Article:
New Bedford City Council Fails to Block West End Addiction Center
A national medical group that plans to open an opioid addiction treatment center in a west end neighborhood gained some traction this week, and opponents of the project lost some ground.
On Tuesday night, the New Bedford City Council failed to override Mayor Jon Mitchell's Nov. 6 veto of the council's previous attempt to stop the project. The council had previously tried to enact a broad ban on any new drug addiction treatment centers in residential neighborhoods. The council's 5-5 vote on Tuesday, with one member absent, did not reach the two-thirds needed to override the mayoral veto.
That means CleanSlate Outpatient Addiction Medicine, which plans to relocate its Grape Street facility to new renovated quarters at 52-54 Brigham Street, will now have the opportunity to take its case to the Planning Board and the Zoning Board in December, where it will seek a special permit.
In his Nov. 6 letter to the council, the mayor said his veto of their prohibition attempt had a legal basis, and that the City Council does not have authority to enact zoning ordinances on its own. Zoning ordinances, which limit certain land uses, require public hearings with the Planning Board, and not just a simple council vote. Mitchell said he had consulted with legal counsel before issuing his veto.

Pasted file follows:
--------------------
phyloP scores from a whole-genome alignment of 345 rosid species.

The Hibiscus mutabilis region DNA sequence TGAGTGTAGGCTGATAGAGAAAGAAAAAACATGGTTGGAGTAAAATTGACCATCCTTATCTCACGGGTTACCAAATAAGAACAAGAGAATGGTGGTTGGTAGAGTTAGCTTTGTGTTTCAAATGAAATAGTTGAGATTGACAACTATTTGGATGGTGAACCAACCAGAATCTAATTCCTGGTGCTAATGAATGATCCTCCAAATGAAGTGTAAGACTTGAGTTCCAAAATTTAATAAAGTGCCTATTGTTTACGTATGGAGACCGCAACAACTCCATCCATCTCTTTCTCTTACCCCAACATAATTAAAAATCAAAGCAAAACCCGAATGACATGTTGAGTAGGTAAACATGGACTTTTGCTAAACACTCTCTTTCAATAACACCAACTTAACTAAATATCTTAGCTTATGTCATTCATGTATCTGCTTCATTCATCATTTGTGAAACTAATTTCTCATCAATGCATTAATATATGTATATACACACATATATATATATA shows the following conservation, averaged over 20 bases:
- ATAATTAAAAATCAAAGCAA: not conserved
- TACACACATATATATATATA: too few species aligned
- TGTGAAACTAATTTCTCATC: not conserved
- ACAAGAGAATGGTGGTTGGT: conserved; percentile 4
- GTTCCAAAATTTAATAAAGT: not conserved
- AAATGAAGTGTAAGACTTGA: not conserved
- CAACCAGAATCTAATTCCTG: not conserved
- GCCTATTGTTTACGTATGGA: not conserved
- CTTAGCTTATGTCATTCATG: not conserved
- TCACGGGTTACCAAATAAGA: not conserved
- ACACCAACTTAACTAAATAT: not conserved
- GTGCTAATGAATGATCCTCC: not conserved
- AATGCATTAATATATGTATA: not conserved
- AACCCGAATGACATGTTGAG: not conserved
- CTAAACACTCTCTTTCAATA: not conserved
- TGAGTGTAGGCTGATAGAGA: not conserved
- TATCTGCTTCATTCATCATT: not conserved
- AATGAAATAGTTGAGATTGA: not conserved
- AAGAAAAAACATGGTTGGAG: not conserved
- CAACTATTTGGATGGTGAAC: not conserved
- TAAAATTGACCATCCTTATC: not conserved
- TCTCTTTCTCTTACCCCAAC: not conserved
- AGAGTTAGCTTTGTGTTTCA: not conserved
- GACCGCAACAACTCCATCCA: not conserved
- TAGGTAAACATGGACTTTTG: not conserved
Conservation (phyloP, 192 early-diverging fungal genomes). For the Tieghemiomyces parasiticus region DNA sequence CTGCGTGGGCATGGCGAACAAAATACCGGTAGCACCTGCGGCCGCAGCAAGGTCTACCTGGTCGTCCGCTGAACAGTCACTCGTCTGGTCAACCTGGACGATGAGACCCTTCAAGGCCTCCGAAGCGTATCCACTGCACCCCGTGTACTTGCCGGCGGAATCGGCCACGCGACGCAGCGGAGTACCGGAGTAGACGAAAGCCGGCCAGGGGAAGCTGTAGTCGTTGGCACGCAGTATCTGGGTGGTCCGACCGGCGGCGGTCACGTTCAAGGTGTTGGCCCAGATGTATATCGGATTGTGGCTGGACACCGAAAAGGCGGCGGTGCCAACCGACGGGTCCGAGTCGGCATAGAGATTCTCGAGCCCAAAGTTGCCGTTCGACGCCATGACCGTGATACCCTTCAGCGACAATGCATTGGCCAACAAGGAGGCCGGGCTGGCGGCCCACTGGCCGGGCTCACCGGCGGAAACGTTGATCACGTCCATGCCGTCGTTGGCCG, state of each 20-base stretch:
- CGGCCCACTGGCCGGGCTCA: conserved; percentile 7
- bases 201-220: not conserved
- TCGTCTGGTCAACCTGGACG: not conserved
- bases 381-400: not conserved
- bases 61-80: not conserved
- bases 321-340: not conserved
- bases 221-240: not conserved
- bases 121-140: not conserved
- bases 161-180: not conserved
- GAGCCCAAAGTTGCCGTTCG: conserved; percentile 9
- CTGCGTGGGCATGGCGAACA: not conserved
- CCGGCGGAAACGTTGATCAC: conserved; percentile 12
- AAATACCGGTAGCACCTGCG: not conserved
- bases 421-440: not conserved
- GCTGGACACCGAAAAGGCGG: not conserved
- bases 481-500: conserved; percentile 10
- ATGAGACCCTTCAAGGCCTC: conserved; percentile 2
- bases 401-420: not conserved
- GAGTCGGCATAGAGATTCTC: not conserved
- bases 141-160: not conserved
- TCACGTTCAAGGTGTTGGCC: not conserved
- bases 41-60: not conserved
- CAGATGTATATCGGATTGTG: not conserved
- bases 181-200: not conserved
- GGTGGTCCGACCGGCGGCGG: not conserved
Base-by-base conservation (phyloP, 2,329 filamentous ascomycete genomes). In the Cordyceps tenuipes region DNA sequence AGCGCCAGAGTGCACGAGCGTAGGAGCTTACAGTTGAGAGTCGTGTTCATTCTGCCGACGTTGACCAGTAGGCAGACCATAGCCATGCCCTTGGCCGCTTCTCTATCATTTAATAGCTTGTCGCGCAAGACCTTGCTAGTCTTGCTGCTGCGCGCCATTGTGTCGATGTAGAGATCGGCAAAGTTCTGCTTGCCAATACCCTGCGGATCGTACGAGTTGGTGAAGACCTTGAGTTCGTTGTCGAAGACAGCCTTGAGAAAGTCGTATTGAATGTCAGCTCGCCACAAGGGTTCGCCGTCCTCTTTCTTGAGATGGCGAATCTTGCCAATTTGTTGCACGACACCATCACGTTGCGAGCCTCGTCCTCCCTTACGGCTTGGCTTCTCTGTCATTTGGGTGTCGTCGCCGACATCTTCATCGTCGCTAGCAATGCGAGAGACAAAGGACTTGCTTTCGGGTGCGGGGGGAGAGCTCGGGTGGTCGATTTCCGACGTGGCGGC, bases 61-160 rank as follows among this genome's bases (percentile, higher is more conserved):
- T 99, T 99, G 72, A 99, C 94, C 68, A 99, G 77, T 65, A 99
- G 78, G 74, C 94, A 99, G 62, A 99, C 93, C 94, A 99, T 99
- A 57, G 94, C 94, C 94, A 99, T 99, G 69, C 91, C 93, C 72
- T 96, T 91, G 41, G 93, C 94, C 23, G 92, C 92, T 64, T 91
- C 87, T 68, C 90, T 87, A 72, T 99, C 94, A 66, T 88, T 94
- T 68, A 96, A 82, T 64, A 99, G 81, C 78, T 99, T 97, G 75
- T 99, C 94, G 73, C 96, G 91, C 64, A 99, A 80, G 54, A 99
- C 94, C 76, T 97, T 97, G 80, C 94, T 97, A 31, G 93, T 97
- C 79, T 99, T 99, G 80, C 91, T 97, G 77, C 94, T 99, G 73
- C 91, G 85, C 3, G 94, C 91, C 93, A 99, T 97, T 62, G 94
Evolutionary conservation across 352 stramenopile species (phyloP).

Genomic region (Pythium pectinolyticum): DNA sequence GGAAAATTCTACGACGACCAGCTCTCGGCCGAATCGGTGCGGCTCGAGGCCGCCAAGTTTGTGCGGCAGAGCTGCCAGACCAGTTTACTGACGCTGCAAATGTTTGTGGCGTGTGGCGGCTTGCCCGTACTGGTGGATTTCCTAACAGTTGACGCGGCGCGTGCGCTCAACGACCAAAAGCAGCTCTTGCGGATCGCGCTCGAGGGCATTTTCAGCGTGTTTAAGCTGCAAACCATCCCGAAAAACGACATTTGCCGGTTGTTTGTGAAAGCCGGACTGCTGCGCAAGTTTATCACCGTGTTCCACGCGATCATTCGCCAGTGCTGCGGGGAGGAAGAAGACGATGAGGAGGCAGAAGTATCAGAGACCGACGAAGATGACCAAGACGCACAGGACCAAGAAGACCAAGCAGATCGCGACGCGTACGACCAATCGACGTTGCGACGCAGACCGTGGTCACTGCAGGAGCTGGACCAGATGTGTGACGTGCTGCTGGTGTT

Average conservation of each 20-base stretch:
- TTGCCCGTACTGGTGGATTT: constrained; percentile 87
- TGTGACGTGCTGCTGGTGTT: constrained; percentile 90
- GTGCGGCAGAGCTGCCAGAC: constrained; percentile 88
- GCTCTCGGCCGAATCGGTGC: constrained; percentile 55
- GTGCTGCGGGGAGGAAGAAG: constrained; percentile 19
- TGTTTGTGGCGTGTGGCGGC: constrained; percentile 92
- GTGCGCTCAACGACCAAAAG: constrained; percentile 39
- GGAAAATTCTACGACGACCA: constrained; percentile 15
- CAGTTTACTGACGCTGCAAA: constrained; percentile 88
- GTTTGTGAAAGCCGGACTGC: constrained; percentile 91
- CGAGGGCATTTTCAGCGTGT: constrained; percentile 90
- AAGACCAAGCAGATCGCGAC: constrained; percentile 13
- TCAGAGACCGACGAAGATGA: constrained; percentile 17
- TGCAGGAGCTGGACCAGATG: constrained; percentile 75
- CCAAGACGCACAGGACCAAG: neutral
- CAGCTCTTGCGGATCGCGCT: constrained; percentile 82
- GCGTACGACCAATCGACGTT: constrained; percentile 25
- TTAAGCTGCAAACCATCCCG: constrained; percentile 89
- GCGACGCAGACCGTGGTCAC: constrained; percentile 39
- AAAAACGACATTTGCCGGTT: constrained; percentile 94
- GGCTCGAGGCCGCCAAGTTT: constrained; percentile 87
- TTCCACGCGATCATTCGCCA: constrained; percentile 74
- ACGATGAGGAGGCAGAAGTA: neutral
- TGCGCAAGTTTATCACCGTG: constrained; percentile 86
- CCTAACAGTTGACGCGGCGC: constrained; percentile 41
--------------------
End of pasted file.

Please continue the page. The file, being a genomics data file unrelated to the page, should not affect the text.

Five councilors agreed with the legal analysis and supported Mitchell's veto, even though all members of the council are on record as opposing the CleanSlate center relocating to Brigham Street from its current Grape Street location.
On Tuesday, Councilors Linda Morad, Brain Gomes, Joe Lopes, Scott Lima, and Naomi Carney voted to override the mayoral veto. Councilors Ian Abreu, Debora Coelho, Brad Markey, Maria Giesta and Hugh Dunn voted to sustain it, according to the Standard Times. Ward 4 councilor Dana Rebeiro was not present at Tuesday's meeting.
Also Tuesday, a unanimous 10-0 resolution was passed in opposition to Clean Slate's relocation. The wording said councilors want to assist the opioid addiction treatment center in finding a more suitable location. Mitchell himself, in issuing his veto, had said he also opposes the location.
Councilor Lima, who represents the Ward 5 area that would be affected, told WBSM that his constituents wish to protect the residential quality of the neighborhood. He said neighbors had also expressed concern about parking and a possible increase in crime with the advent of a drug addiction center.
"My job is to advocate for my constituents," Lima said.
CleanSlate, recently featured in the Wall Street Journal, operates opioid and alcohol addiction centers in 11 states and offers medication-assisted treatment, including the use of Suboxone. The treatment is led by physicians and licensed medical providers.